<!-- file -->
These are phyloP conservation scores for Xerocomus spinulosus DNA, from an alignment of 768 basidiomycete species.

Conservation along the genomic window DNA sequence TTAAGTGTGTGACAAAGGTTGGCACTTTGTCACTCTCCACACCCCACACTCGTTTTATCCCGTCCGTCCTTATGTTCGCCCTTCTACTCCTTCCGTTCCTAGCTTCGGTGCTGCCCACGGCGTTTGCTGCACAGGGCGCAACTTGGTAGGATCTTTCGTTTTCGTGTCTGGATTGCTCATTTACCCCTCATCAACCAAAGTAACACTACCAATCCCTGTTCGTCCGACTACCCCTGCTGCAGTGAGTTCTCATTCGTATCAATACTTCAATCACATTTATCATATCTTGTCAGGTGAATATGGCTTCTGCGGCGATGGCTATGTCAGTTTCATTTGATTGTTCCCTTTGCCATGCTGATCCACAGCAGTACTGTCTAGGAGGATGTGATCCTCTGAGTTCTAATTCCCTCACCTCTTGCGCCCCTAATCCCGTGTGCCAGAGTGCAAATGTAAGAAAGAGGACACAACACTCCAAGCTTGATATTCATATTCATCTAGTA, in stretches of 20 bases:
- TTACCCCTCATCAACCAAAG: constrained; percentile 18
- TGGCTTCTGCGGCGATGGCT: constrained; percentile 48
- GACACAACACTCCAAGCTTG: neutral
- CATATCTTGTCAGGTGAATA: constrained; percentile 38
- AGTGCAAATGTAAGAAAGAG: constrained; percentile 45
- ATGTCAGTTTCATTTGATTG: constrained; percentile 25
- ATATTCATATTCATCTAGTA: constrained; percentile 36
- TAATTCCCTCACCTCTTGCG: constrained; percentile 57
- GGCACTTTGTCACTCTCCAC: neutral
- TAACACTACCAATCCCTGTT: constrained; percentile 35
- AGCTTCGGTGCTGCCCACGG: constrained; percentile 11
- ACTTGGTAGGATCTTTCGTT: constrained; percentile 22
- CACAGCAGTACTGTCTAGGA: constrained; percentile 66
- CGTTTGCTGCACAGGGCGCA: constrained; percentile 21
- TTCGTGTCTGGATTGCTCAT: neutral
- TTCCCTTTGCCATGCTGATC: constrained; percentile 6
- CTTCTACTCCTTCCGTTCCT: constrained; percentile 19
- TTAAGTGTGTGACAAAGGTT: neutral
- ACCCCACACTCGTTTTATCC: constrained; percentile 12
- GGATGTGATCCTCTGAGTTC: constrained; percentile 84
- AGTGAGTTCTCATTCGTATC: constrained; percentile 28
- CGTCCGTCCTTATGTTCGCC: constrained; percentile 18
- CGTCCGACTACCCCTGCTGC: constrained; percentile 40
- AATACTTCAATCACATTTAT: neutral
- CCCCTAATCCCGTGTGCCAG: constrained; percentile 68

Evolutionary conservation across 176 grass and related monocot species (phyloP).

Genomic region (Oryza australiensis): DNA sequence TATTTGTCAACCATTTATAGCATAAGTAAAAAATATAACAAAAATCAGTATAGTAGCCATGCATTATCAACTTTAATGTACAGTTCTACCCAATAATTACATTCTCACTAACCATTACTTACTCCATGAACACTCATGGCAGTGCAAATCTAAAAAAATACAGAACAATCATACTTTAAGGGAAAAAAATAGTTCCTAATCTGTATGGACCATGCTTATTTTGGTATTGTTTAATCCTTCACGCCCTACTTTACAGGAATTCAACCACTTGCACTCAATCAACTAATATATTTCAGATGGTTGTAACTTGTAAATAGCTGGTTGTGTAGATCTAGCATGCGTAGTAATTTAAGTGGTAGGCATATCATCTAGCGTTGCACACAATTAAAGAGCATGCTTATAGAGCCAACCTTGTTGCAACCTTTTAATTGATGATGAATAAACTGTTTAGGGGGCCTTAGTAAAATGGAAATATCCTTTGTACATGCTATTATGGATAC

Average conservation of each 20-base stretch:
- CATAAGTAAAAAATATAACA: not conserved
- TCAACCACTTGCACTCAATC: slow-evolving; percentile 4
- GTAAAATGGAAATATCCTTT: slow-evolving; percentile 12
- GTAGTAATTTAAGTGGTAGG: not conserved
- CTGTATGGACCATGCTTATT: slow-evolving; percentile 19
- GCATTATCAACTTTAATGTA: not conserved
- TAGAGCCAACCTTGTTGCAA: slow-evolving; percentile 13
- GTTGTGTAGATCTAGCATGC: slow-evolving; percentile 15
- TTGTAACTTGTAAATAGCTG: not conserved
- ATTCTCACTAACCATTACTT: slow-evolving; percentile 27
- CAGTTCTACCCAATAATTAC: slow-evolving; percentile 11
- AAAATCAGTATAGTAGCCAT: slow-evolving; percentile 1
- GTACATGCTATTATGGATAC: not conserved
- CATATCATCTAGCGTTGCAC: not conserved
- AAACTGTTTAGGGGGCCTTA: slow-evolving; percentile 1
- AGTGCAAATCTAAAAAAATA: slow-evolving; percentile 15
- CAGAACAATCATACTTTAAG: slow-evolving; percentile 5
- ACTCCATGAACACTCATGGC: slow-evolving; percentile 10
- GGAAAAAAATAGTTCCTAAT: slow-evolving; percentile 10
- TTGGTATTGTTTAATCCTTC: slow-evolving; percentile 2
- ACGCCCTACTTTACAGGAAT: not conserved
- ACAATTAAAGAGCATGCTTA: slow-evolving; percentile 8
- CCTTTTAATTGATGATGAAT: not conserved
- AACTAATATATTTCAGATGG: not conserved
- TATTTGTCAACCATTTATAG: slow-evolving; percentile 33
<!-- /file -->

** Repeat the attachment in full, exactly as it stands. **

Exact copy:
These are phyloP conservation scores for Xerocomus spinulosus DNA, from an alignment of 768 basidiomycete species.

Conservation along the genomic window DNA sequence TTAAGTGTGTGACAAAGGTTGGCACTTTGTCACTCTCCACACCCCACACTCGTTTTATCCCGTCCGTCCTTATGTTCGCCCTTCTACTCCTTCCGTTCCTAGCTTCGGTGCTGCCCACGGCGTTTGCTGCACAGGGCGCAACTTGGTAGGATCTTTCGTTTTCGTGTCTGGATTGCTCATTTACCCCTCATCAACCAAAGTAACACTACCAATCCCTGTTCGTCCGACTACCCCTGCTGCAGTGAGTTCTCATTCGTATCAATACTTCAATCACATTTATCATATCTTGTCAGGTGAATATGGCTTCTGCGGCGATGGCTATGTCAGTTTCATTTGATTGTTCCCTTTGCCATGCTGATCCACAGCAGTACTGTCTAGGAGGATGTGATCCTCTGAGTTCTAATTCCCTCACCTCTTGCGCCCCTAATCCCGTGTGCCAGAGTGCAAATGTAAGAAAGAGGACACAACACTCCAAGCTTGATATTCATATTCATCTAGTA, in stretches of 20 bases:
- TTACCCCTCATCAACCAAAG: constrained; percentile 18
- TGGCTTCTGCGGCGATGGCT: constrained; percentile 48
- GACACAACACTCCAAGCTTG: neutral
- CATATCTTGTCAGGTGAATA: constrained; percentile 38
- AGTGCAAATGTAAGAAAGAG: constrained; percentile 45
- ATGTCAGTTTCATTTGATTG: constrained; percentile 25
- ATATTCATATTCATCTAGTA: constrained; percentile 36
- TAATTCCCTCACCTCTTGCG: constrained; percentile 57
- GGCACTTTGTCACTCTCCAC: neutral
- TAACACTACCAATCCCTGTT: constrained; percentile 35
- AGCTTCGGTGCTGCCCACGG: constrained; percentile 11
- ACTTGGTAGGATCTTTCGTT: constrained; percentile 22
- CACAGCAGTACTGTCTAGGA: constrained; percentile 66
- CGTTTGCTGCACAGGGCGCA: constrained; percentile 21
- TTCGTGTCTGGATTGCTCAT: neutral
- TTCCCTTTGCCATGCTGATC: constrained; percentile 6
- CTTCTACTCCTTCCGTTCCT: constrained; percentile 19
- TTAAGTGTGTGACAAAGGTT: neutral
- ACCCCACACTCGTTTTATCC: constrained; percentile 12
- GGATGTGATCCTCTGAGTTC: constrained; percentile 84
- AGTGAGTTCTCATTCGTATC: constrained; percentile 28
- CGTCCGTCCTTATGTTCGCC: constrained; percentile 18
- CGTCCGACTACCCCTGCTGC: constrained; percentile 40
- AATACTTCAATCACATTTAT: neutral
- CCCCTAATCCCGTGTGCCAG: constrained; percentile 68

Evolutionary conservation across 176 grass and related monocot species (phyloP).

Genomic region (Oryza australiensis): DNA sequence TATTTGTCAACCATTTATAGCATAAGTAAAAAATATAACAAAAATCAGTATAGTAGCCATGCATTATCAACTTTAATGTACAGTTCTACCCAATAATTACATTCTCACTAACCATTACTTACTCCATGAACACTCATGGCAGTGCAAATCTAAAAAAATACAGAACAATCATACTTTAAGGGAAAAAAATAGTTCCTAATCTGTATGGACCATGCTTATTTTGGTATTGTTTAATCCTTCACGCCCTACTTTACAGGAATTCAACCACTTGCACTCAATCAACTAATATATTTCAGATGGTTGTAACTTGTAAATAGCTGGTTGTGTAGATCTAGCATGCGTAGTAATTTAAGTGGTAGGCATATCATCTAGCGTTGCACACAATTAAAGAGCATGCTTATAGAGCCAACCTTGTTGCAACCTTTTAATTGATGATGAATAAACTGTTTAGGGGGCCTTAGTAAAATGGAAATATCCTTTGTACATGCTATTATGGATAC

Average conservation of each 20-base stretch:
- CATAAGTAAAAAATATAACA: not conserved
- TCAACCACTTGCACTCAATC: slow-evolving; percentile 4
- GTAAAATGGAAATATCCTTT: slow-evolving; percentile 12
- GTAGTAATTTAAGTGGTAGG: not conserved
- CTGTATGGACCATGCTTATT: slow-evolving; percentile 19
- GCATTATCAACTTTAATGTA: not conserved
- TAGAGCCAACCTTGTTGCAA: slow-evolving; percentile 13
- GTTGTGTAGATCTAGCATGC: slow-evolving; percentile 15
- TTGTAACTTGTAAATAGCTG: not conserved
- ATTCTCACTAACCATTACTT: slow-evolving; percentile 27
- CAGTTCTACCCAATAATTAC: slow-evolving; percentile 11
- AAAATCAGTATAGTAGCCAT: slow-evolving; percentile 1
- GTACATGCTATTATGGATAC: not conserved
- CATATCATCTAGCGTTGCAC: not conserved
- AAACTGTTTAGGGGGCCTTA: slow-evolving; percentile 1
- AGTGCAAATCTAAAAAAATA: slow-evolving; percentile 15
- CAGAACAATCATACTTTAAG: slow-evolving; percentile 5
- ACTCCATGAACACTCATGGC: slow-evolving; percentile 10
- GGAAAAAAATAGTTCCTAAT: slow-evolving; percentile 10
- TTGGTATTGTTTAATCCTTC: slow-evolving; percentile 2
- ACGCCCTACTTTACAGGAAT: not conserved
- ACAATTAAAGAGCATGCTTA: slow-evolving; percentile 8
- CCTTTTAATTGATGATGAAT: not conserved
- AACTAATATATTTCAGATGG: not conserved
- TATTTGTCAACCATTTATAG: slow-evolving; percentile 33